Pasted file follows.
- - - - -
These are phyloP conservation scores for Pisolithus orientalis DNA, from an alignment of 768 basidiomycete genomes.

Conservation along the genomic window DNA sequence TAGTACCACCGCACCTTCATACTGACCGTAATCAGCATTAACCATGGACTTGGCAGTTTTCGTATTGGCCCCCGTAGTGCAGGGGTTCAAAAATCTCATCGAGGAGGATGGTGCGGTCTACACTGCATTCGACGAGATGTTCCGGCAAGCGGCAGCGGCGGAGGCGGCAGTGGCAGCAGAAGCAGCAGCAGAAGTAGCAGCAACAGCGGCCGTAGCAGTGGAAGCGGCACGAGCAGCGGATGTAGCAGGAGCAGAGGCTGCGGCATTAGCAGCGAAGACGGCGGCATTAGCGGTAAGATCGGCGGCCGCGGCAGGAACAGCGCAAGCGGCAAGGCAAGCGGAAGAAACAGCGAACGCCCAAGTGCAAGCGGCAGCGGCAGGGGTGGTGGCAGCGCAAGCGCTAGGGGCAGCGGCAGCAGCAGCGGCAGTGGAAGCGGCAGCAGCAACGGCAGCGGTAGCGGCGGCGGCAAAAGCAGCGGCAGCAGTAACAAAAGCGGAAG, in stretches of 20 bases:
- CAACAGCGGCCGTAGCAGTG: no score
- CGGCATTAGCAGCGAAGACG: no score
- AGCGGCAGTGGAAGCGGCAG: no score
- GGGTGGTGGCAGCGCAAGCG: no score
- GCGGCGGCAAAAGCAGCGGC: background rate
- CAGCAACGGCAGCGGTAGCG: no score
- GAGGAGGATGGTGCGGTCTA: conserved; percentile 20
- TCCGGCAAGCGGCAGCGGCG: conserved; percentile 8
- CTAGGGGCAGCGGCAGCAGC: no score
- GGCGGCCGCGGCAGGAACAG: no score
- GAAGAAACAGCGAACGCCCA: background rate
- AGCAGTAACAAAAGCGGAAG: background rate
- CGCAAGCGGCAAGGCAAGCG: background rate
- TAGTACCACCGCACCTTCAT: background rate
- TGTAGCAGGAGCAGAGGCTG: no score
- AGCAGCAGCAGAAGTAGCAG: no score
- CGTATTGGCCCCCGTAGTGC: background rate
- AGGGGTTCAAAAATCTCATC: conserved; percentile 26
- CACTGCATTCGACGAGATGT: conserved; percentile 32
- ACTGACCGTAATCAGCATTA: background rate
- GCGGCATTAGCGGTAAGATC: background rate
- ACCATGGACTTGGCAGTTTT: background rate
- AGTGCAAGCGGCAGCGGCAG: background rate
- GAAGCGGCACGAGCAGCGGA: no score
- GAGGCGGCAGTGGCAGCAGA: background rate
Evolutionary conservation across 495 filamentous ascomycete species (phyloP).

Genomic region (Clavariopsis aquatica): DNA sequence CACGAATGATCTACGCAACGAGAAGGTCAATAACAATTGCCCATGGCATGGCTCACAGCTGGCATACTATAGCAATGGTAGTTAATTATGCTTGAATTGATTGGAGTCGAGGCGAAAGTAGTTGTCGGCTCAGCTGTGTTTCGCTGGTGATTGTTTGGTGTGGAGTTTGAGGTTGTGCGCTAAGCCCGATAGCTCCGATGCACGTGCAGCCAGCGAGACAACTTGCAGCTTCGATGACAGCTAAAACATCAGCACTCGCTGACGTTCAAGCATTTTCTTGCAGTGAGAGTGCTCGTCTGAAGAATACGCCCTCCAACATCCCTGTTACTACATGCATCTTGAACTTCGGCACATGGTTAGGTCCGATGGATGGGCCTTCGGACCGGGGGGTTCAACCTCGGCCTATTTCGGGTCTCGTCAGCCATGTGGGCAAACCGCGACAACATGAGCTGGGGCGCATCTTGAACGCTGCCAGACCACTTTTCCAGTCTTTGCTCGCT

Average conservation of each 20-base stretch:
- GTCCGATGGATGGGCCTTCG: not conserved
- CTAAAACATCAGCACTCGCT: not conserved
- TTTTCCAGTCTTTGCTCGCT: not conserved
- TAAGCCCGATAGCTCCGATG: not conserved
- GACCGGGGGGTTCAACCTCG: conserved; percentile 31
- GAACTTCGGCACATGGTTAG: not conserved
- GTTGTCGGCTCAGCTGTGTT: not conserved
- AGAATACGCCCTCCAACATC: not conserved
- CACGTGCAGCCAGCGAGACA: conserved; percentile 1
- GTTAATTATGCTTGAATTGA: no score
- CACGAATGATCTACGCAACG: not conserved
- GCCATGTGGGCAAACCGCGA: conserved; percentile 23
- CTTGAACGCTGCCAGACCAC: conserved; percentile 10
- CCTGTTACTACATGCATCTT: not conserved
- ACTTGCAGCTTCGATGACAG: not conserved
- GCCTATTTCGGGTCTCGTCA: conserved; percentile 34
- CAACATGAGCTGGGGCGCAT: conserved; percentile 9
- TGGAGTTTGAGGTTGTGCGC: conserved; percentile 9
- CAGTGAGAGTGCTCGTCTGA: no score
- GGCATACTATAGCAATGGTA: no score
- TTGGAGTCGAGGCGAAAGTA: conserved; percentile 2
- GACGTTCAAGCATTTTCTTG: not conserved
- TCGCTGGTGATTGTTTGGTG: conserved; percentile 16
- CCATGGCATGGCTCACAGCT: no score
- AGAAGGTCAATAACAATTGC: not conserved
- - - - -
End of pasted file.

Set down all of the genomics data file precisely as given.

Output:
These are phyloP conservation scores for Pisolithus orientalis DNA, from an alignment of 768 basidiomycete genomes.

Conservation along the genomic window DNA sequence TAGTACCACCGCACCTTCATACTGACCGTAATCAGCATTAACCATGGACTTGGCAGTTTTCGTATTGGCCCCCGTAGTGCAGGGGTTCAAAAATCTCATCGAGGAGGATGGTGCGGTCTACACTGCATTCGACGAGATGTTCCGGCAAGCGGCAGCGGCGGAGGCGGCAGTGGCAGCAGAAGCAGCAGCAGAAGTAGCAGCAACAGCGGCCGTAGCAGTGGAAGCGGCACGAGCAGCGGATGTAGCAGGAGCAGAGGCTGCGGCATTAGCAGCGAAGACGGCGGCATTAGCGGTAAGATCGGCGGCCGCGGCAGGAACAGCGCAAGCGGCAAGGCAAGCGGAAGAAACAGCGAACGCCCAAGTGCAAGCGGCAGCGGCAGGGGTGGTGGCAGCGCAAGCGCTAGGGGCAGCGGCAGCAGCAGCGGCAGTGGAAGCGGCAGCAGCAACGGCAGCGGTAGCGGCGGCGGCAAAAGCAGCGGCAGCAGTAACAAAAGCGGAAG, in stretches of 20 bases:
- CAACAGCGGCCGTAGCAGTG: no score
- CGGCATTAGCAGCGAAGACG: no score
- AGCGGCAGTGGAAGCGGCAG: no score
- GGGTGGTGGCAGCGCAAGCG: no score
- GCGGCGGCAAAAGCAGCGGC: background rate
- CAGCAACGGCAGCGGTAGCG: no score
- GAGGAGGATGGTGCGGTCTA: conserved; percentile 20
- TCCGGCAAGCGGCAGCGGCG: conserved; percentile 8
- CTAGGGGCAGCGGCAGCAGC: no score
- GGCGGCCGCGGCAGGAACAG: no score
- GAAGAAACAGCGAACGCCCA: background rate
- AGCAGTAACAAAAGCGGAAG: background rate
- CGCAAGCGGCAAGGCAAGCG: background rate
- TAGTACCACCGCACCTTCAT: background rate
- TGTAGCAGGAGCAGAGGCTG: no score
- AGCAGCAGCAGAAGTAGCAG: no score
- CGTATTGGCCCCCGTAGTGC: background rate
- AGGGGTTCAAAAATCTCATC: conserved; percentile 26
- CACTGCATTCGACGAGATGT: conserved; percentile 32
- ACTGACCGTAATCAGCATTA: background rate
- GCGGCATTAGCGGTAAGATC: background rate
- ACCATGGACTTGGCAGTTTT: background rate
- AGTGCAAGCGGCAGCGGCAG: background rate
- GAAGCGGCACGAGCAGCGGA: no score
- GAGGCGGCAGTGGCAGCAGA: background rate
Evolutionary conservation across 495 filamentous ascomycete species (phyloP).

Genomic region (Clavariopsis aquatica): DNA sequence CACGAATGATCTACGCAACGAGAAGGTCAATAACAATTGCCCATGGCATGGCTCACAGCTGGCATACTATAGCAATGGTAGTTAATTATGCTTGAATTGATTGGAGTCGAGGCGAAAGTAGTTGTCGGCTCAGCTGTGTTTCGCTGGTGATTGTTTGGTGTGGAGTTTGAGGTTGTGCGCTAAGCCCGATAGCTCCGATGCACGTGCAGCCAGCGAGACAACTTGCAGCTTCGATGACAGCTAAAACATCAGCACTCGCTGACGTTCAAGCATTTTCTTGCAGTGAGAGTGCTCGTCTGAAGAATACGCCCTCCAACATCCCTGTTACTACATGCATCTTGAACTTCGGCACATGGTTAGGTCCGATGGATGGGCCTTCGGACCGGGGGGTTCAACCTCGGCCTATTTCGGGTCTCGTCAGCCATGTGGGCAAACCGCGACAACATGAGCTGGGGCGCATCTTGAACGCTGCCAGACCACTTTTCCAGTCTTTGCTCGCT

Average conservation of each 20-base stretch:
- GTCCGATGGATGGGCCTTCG: not conserved
- CTAAAACATCAGCACTCGCT: not conserved
- TTTTCCAGTCTTTGCTCGCT: not conserved
- TAAGCCCGATAGCTCCGATG: not conserved
- GACCGGGGGGTTCAACCTCG: conserved; percentile 31
- GAACTTCGGCACATGGTTAG: not conserved
- GTTGTCGGCTCAGCTGTGTT: not conserved
- AGAATACGCCCTCCAACATC: not conserved
- CACGTGCAGCCAGCGAGACA: conserved; percentile 1
- GTTAATTATGCTTGAATTGA: no score
- CACGAATGATCTACGCAACG: not conserved
- GCCATGTGGGCAAACCGCGA: conserved; percentile 23
- CTTGAACGCTGCCAGACCAC: conserved; percentile 10
- CCTGTTACTACATGCATCTT: not conserved
- ACTTGCAGCTTCGATGACAG: not conserved
- GCCTATTTCGGGTCTCGTCA: conserved; percentile 34
- CAACATGAGCTGGGGCGCAT: conserved; percentile 9
- TGGAGTTTGAGGTTGTGCGC: conserved; percentile 9
- CAGTGAGAGTGCTCGTCTGA: no score
- GGCATACTATAGCAATGGTA: no score
- TTGGAGTCGAGGCGAAAGTA: conserved; percentile 2
- GACGTTCAAGCATTTTCTTG: not conserved
- TCGCTGGTGATTGTTTGGTG: conserved; percentile 16
- CCATGGCATGGCTCACAGCT: no score
- AGAAGGTCAATAACAATTGC: not conserved